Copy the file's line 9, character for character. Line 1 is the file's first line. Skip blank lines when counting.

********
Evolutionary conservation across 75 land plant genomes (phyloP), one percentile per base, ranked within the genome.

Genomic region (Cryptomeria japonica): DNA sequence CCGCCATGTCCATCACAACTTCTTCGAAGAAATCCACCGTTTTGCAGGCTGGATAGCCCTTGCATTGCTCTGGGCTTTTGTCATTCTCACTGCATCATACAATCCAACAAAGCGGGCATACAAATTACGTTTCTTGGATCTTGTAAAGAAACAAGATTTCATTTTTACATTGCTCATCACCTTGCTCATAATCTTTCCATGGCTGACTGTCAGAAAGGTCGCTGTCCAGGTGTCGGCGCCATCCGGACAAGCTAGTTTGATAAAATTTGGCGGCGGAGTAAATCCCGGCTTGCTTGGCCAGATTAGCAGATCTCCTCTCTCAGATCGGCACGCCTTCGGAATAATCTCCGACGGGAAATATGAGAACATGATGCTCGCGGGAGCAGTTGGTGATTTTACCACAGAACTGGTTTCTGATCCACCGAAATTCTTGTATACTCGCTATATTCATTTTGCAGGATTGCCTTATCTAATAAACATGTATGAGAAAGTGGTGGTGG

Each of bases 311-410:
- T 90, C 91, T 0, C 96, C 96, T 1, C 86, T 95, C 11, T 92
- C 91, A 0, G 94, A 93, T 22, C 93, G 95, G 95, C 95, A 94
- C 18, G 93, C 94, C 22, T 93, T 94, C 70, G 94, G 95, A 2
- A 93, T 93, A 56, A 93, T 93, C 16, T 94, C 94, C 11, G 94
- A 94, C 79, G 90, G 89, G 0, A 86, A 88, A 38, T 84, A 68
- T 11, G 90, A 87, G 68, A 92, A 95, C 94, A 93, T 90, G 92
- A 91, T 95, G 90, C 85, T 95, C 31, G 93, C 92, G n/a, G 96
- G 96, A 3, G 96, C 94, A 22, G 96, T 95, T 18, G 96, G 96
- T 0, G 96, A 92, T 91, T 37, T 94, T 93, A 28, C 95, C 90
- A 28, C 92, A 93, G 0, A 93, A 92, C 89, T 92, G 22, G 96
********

- T 11, G 90, A 87, G 68, A 92, A 95, C 94, A 93, T 90, G 92